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Japan: It's in the Milk

Categories: East Asia, Japan, Breaking News, Environment, Food, Governance, Health

A group of scientists announced yesterday [1] that Japanese women's breast milk has been found to contain polychlorinated/brominated coplanar biphenyls, or Co-PXBs, a toxin similar to the pollutant PCB [2]. Possible sources of the toxins include a contaminated fish supply, fumes from garbage incinerators [3], and factory wastewater.

Blogger Mumon outlines and comments on the findings [4]:


According to analysis performed by a university research group and made public on Sept. 5th, a bromine compound has apparently been accumulating in the breast milk of Japanese women. The structure and toxicity of this bromine compound is said to be similar to that of PCB.


The main cause [of the contamination] is thought to be the concentration and accumulation of [toxins] in the world's fish, which enter the body when the fish are ingested. Come to think of it, fishing boats from around the world are docking at Yaizu Port, which prides itself on having the largest fish production in Japan, and a lot of fish from different seas are being gathered together there. Seems like a desolate shadow is creeping over the the dietary culture of fish, which had [previously] been seen as better for your health than animal protein.


I hear that in many regions in China, the number of cancer patients has been increasing. The incidence rates of cancer in 2006 were apparently 19% higher than the year before, and 23% higher in the case of rural areas. Although there is no scientific demonstration yet, it appears that “there is a correlation between contaminants discharged by corporations and the distribution of zones in which large numbers of people have died of cancer”.


Even if the rate increases by just 1%, in the case of China this means that a group of human beings, ten times larger than it would be in Japan, become victims. Think about this, and then about the fact that a rise of about 20% is a whole order of magnitude greater. And then [think]: these contaminants are just flushed into the sea, as if it were something natural……..


The greatest problem is that, in the case of Japan, the checking function of Japanese citizens is operating to a certain degree, but in China, the democratic checking [function] is taken to be the act of rebelling against the national government. Things like political corruption or accounting irregularities are part-and-parcel of a society with a one-party dictatorship. In Japan as well, a one-party dictatorship had continued for a long time, until the Japanese people recently exercised their checking [function].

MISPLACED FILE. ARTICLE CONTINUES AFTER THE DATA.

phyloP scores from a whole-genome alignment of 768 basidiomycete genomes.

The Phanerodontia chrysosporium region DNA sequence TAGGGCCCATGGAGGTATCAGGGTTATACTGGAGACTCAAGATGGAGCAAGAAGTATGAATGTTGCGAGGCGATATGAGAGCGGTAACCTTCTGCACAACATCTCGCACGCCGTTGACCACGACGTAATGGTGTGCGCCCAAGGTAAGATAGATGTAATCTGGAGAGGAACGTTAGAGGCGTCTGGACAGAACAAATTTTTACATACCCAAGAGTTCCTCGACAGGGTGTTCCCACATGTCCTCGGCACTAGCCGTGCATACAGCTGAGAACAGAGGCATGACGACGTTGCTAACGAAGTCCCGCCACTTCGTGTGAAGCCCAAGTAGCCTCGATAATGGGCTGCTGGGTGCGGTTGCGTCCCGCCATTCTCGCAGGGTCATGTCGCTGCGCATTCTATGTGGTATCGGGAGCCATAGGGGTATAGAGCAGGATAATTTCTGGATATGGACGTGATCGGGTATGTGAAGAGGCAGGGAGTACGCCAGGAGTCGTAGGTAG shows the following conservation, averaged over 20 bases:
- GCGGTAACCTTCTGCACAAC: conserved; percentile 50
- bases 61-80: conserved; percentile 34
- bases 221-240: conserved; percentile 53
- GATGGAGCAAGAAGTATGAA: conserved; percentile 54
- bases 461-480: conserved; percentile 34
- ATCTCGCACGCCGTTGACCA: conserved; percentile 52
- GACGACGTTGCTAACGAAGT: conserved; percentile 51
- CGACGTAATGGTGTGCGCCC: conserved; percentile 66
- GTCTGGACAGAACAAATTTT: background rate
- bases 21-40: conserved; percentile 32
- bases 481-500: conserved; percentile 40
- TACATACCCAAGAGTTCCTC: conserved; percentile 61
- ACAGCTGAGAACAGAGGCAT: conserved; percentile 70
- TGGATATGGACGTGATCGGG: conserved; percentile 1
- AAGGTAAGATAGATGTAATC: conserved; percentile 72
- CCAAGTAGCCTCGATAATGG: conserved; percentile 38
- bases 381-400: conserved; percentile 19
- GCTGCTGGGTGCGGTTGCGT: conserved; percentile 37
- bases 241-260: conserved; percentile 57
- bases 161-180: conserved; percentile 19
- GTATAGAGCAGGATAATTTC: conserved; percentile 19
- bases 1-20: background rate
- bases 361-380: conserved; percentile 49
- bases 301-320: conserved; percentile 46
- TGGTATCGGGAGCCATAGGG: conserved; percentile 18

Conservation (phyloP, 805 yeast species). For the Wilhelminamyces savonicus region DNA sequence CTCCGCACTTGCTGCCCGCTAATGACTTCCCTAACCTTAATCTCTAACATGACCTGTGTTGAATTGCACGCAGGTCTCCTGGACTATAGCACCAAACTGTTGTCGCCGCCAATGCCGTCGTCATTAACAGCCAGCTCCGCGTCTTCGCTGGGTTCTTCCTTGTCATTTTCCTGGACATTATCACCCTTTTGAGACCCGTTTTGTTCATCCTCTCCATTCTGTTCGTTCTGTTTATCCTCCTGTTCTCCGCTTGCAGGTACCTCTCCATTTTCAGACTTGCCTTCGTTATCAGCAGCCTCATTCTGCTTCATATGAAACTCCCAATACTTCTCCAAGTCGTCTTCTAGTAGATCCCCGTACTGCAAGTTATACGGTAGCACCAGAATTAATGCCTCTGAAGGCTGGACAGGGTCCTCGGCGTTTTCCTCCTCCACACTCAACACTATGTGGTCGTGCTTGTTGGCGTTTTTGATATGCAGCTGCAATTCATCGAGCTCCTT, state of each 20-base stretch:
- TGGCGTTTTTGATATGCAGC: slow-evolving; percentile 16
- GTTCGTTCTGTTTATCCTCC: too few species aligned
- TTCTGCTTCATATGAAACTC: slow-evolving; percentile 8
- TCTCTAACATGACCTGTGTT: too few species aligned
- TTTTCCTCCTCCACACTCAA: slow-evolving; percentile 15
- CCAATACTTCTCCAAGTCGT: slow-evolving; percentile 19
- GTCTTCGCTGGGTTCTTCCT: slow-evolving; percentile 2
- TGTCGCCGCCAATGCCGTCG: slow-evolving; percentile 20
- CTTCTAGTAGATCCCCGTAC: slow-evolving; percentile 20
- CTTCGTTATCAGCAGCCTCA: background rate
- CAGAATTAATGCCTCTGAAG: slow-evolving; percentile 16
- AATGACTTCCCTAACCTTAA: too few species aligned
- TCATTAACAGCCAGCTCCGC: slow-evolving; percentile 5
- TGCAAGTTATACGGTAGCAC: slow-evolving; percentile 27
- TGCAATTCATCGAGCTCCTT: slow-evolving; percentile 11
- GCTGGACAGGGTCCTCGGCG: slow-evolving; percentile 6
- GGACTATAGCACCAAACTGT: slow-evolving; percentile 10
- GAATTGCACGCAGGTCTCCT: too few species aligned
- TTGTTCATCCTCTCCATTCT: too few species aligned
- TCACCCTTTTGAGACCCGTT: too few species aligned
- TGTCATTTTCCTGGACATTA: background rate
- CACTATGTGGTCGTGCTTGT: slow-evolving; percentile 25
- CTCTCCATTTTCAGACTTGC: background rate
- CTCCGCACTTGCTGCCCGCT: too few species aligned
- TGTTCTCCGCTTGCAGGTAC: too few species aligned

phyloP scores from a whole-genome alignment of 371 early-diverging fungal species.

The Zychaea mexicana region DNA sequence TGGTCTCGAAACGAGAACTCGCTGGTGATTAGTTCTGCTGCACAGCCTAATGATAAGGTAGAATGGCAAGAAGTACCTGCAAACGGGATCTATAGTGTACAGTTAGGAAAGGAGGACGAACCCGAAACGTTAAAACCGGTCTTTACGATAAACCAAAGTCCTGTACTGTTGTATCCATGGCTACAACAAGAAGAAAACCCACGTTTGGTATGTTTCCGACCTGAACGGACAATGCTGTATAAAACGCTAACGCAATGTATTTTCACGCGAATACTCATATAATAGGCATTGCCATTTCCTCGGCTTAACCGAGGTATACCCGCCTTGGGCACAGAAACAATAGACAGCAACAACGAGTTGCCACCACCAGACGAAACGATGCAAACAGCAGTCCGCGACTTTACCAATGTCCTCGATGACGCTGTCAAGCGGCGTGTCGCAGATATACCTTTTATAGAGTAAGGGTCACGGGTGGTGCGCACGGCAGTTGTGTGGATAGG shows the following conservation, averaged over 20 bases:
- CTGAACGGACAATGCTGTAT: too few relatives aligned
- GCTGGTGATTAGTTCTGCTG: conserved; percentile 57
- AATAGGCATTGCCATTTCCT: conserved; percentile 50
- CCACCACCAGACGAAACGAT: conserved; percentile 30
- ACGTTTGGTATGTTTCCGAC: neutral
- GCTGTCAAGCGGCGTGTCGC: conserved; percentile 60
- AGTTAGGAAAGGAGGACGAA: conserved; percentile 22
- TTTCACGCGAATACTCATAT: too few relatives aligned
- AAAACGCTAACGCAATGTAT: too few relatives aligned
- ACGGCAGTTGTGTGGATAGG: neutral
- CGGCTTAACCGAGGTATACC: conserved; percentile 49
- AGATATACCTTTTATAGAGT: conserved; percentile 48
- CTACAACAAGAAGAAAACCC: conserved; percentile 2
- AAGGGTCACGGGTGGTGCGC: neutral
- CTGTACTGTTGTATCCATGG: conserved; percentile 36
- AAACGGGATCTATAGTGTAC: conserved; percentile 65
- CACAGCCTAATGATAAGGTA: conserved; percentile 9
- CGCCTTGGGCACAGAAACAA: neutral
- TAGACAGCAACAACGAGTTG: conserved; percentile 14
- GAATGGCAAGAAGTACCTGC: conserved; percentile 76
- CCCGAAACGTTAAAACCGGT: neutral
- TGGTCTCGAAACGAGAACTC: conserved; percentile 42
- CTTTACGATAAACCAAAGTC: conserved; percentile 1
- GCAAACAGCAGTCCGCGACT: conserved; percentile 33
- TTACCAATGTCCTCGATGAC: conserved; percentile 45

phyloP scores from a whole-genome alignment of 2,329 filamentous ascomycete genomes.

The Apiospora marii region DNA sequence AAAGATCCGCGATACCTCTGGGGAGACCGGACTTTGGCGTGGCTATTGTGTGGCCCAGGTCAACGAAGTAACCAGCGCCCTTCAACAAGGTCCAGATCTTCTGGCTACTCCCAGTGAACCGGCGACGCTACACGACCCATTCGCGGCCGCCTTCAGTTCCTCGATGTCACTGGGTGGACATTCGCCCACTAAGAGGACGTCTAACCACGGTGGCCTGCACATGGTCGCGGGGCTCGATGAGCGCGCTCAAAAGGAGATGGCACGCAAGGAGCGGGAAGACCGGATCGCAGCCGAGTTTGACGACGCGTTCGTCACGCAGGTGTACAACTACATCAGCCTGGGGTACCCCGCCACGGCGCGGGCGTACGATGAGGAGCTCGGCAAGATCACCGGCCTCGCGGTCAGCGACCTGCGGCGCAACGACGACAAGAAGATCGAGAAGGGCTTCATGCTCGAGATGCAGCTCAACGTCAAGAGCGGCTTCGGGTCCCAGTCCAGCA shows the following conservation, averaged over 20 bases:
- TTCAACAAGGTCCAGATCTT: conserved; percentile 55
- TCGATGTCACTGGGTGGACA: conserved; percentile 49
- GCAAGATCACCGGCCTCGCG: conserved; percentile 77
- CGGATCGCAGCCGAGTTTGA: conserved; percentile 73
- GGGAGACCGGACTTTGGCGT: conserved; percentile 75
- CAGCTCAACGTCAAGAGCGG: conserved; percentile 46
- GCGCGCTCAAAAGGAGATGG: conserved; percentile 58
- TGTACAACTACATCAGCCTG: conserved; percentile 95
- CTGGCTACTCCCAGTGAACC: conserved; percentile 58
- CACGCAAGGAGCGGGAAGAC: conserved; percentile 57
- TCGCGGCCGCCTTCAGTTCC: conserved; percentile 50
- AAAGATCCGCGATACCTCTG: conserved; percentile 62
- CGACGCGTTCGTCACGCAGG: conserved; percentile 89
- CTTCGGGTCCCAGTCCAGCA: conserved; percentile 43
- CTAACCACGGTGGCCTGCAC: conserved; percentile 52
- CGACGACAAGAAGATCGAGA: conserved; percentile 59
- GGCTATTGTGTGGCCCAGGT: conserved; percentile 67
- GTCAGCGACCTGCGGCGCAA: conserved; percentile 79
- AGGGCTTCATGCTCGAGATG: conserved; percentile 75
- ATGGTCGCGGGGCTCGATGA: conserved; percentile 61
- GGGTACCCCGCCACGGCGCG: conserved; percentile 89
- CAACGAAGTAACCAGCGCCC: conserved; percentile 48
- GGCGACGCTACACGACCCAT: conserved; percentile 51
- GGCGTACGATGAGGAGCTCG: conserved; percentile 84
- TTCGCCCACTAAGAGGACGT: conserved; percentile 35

America, Russia, and China — with Japan also included — it seems that the world's so-called superpowers, in returning to an anatomy of dependence, are destroying this planet. That breast milk alone has put Japan in jeopardy, this is really shocking.

In a post entitled “MADE IN MOM — Is this dangerous too?” (MADE IN お母さん も危ない?), blogger Wadai no Pon Pon expresses shock at the discovery [5]:


When you think that something is safe, and then find out that in fact it is not, that kind of shock is pretty big,
but this was really shocking.


According to the conclusions [of the report], it was apparently discovered that breast milk of Japanese women is contaminated with a chemical compound extremely similar to PCB.


Think about it, breast milk is the bread of life for newborn babies, right?
It's not something that is made in factories, it is a nourishing drink produced with love and affection directly from the body of the mother — at least that's how I used to think of it.

Blogger Risamine, meanwhile, weighs in [6] with a perspective from the theory of psychologist Abraham Maslow [7]:



In the case that fish become inedible, we may be left with no choice but to get our protein from soy beans…

However much developed countries may gather and discuss environmental problems, in China and other developing countries, they are doing everything they can just to get by (the great majority of people in Japan are today also in this situation, but…), and so the environment is not something that is cared about much.




I think [Abraham] Maslow made no mistake when he expressed, in his hierarchy of human needs, that higher-level functionality comes out only when basic wants are fulfilled.

Environmental problems are global problems, so it seems to me that a fundamental solution requires that the capitalist system be changed.

Starting with Gore, there is a large group of people who make use of environmental problems for their own interests. What I really want is that the group of people who are speaking about these things from a broader perspective grows larger, even by just one person.

For more perspectives on the story, see posts from bloggers Arekao [8], Aratetsu [9], and H. Matsui [10].